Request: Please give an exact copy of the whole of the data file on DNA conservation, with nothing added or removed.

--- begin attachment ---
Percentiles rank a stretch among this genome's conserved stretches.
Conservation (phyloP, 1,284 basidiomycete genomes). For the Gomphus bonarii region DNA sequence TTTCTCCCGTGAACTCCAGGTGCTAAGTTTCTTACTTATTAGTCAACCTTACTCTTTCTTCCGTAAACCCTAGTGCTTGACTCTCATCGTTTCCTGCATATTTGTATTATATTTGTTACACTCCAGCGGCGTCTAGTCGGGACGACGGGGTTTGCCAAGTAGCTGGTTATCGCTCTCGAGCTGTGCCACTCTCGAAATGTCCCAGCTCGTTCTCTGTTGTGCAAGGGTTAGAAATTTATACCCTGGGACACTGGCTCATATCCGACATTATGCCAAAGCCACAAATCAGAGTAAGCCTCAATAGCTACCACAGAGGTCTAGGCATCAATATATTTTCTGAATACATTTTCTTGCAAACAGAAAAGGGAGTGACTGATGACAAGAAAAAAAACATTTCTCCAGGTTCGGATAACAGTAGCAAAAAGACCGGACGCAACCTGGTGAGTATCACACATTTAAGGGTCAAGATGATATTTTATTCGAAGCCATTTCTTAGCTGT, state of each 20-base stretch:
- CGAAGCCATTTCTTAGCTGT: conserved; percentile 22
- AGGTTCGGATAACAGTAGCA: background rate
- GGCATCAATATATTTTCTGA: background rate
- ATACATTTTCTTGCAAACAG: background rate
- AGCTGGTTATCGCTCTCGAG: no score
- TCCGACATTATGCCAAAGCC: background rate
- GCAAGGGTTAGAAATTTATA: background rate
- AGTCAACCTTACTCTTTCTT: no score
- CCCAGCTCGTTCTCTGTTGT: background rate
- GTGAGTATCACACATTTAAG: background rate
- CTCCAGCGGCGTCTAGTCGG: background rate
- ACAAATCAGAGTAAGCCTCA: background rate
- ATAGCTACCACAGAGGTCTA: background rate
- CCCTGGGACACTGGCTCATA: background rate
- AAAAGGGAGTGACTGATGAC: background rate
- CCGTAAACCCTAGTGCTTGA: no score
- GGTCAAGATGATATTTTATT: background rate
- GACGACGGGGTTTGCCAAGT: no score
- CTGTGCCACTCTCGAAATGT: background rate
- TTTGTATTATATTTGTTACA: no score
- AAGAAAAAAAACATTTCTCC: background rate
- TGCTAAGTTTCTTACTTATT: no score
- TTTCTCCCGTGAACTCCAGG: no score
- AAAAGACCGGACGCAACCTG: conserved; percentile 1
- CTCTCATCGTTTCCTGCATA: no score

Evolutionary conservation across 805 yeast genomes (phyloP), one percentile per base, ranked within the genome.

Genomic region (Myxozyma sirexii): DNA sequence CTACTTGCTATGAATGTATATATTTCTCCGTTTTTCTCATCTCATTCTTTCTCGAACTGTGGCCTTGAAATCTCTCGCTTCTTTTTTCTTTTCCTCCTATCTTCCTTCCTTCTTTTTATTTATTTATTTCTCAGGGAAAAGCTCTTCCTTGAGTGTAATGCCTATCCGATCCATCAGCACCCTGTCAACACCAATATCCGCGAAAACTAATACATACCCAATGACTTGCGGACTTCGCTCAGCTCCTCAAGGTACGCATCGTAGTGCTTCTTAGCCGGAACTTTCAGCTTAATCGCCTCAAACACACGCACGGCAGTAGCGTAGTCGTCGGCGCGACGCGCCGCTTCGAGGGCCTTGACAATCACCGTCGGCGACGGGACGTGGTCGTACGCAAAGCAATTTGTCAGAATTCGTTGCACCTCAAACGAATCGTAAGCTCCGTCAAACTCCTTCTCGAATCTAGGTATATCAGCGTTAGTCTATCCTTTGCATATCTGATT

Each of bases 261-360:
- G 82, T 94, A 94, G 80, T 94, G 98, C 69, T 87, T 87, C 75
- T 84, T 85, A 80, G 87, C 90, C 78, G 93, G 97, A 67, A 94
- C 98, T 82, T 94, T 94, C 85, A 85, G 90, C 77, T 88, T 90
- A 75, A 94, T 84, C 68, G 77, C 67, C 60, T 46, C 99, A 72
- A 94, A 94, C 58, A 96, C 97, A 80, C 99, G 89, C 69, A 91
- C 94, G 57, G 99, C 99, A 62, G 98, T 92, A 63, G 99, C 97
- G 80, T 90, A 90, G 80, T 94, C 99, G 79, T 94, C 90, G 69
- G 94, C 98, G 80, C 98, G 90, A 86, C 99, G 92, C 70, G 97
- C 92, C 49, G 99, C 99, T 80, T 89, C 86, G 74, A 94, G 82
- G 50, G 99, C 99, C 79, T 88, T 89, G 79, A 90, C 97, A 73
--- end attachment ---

Percentiles rank a stretch among this genome's conserved stretches.
Conservation (phyloP, 1,284 basidiomycete genomes). For the Gomphus bonarii region DNA sequence TTTCTCCCGTGAACTCCAGGTGCTAAGTTTCTTACTTATTAGTCAACCTTACTCTTTCTTCCGTAAACCCTAGTGCTTGACTCTCATCGTTTCCTGCATATTTGTATTATATTTGTTACACTCCAGCGGCGTCTAGTCGGGACGACGGGGTTTGCCAAGTAGCTGGTTATCGCTCTCGAGCTGTGCCACTCTCGAAATGTCCCAGCTCGTTCTCTGTTGTGCAAGGGTTAGAAATTTATACCCTGGGACACTGGCTCATATCCGACATTATGCCAAAGCCACAAATCAGAGTAAGCCTCAATAGCTACCACAGAGGTCTAGGCATCAATATATTTTCTGAATACATTTTCTTGCAAACAGAAAAGGGAGTGACTGATGACAAGAAAAAAAACATTTCTCCAGGTTCGGATAACAGTAGCAAAAAGACCGGACGCAACCTGGTGAGTATCACACATTTAAGGGTCAAGATGATATTTTATTCGAAGCCATTTCTTAGCTGT, state of each 20-base stretch:
- CGAAGCCATTTCTTAGCTGT: conserved; percentile 22
- AGGTTCGGATAACAGTAGCA: background rate
- GGCATCAATATATTTTCTGA: background rate
- ATACATTTTCTTGCAAACAG: background rate
- AGCTGGTTATCGCTCTCGAG: no score
- TCCGACATTATGCCAAAGCC: background rate
- GCAAGGGTTAGAAATTTATA: background rate
- AGTCAACCTTACTCTTTCTT: no score
- CCCAGCTCGTTCTCTGTTGT: background rate
- GTGAGTATCACACATTTAAG: background rate
- CTCCAGCGGCGTCTAGTCGG: background rate
- ACAAATCAGAGTAAGCCTCA: background rate
- ATAGCTACCACAGAGGTCTA: background rate
- CCCTGGGACACTGGCTCATA: background rate
- AAAAGGGAGTGACTGATGAC: background rate
- CCGTAAACCCTAGTGCTTGA: no score
- GGTCAAGATGATATTTTATT: background rate
- GACGACGGGGTTTGCCAAGT: no score
- CTGTGCCACTCTCGAAATGT: background rate
- TTTGTATTATATTTGTTACA: no score
- AAGAAAAAAAACATTTCTCC: background rate
- TGCTAAGTTTCTTACTTATT: no score
- TTTCTCCCGTGAACTCCAGG: no score
- AAAAGACCGGACGCAACCTG: conserved; percentile 1
- CTCTCATCGTTTCCTGCATA: no score

Evolutionary conservation across 805 yeast genomes (phyloP), one percentile per base, ranked within the genome.

Genomic region (Myxozyma sirexii): DNA sequence CTACTTGCTATGAATGTATATATTTCTCCGTTTTTCTCATCTCATTCTTTCTCGAACTGTGGCCTTGAAATCTCTCGCTTCTTTTTTCTTTTCCTCCTATCTTCCTTCCTTCTTTTTATTTATTTATTTCTCAGGGAAAAGCTCTTCCTTGAGTGTAATGCCTATCCGATCCATCAGCACCCTGTCAACACCAATATCCGCGAAAACTAATACATACCCAATGACTTGCGGACTTCGCTCAGCTCCTCAAGGTACGCATCGTAGTGCTTCTTAGCCGGAACTTTCAGCTTAATCGCCTCAAACACACGCACGGCAGTAGCGTAGTCGTCGGCGCGACGCGCCGCTTCGAGGGCCTTGACAATCACCGTCGGCGACGGGACGTGGTCGTACGCAAAGCAATTTGTCAGAATTCGTTGCACCTCAAACGAATCGTAAGCTCCGTCAAACTCCTTCTCGAATCTAGGTATATCAGCGTTAGTCTATCCTTTGCATATCTGATT

Each of bases 261-360:
- G 82, T 94, A 94, G 80, T 94, G 98, C 69, T 87, T 87, C 75
- T 84, T 85, A 80, G 87, C 90, C 78, G 93, G 97, A 67, A 94
- C 98, T 82, T 94, T 94, C 85, A 85, G 90, C 77, T 88, T 90
- A 75, A 94, T 84, C 68, G 77, C 67, C 60, T 46, C 99, A 72
- A 94, A 94, C 58, A 96, C 97, A 80, C 99, G 89, C 69, A 91
- C 94, G 57, G 99, C 99, A 62, G 98, T 92, A 63, G 99, C 97
- G 80, T 90, A 90, G 80, T 94, C 99, G 79, T 94, C 90, G 69
- G 94, C 98, G 80, C 98, G 90, A 86, C 99, G 92, C 70, G 97
- C 92, C 49, G 99, C 99, T 80, T 89, C 86, G 74, A 94, G 82
- G 50, G 99, C 99, C 79, T 88, T 89, G 79, A 90, C 97, A 73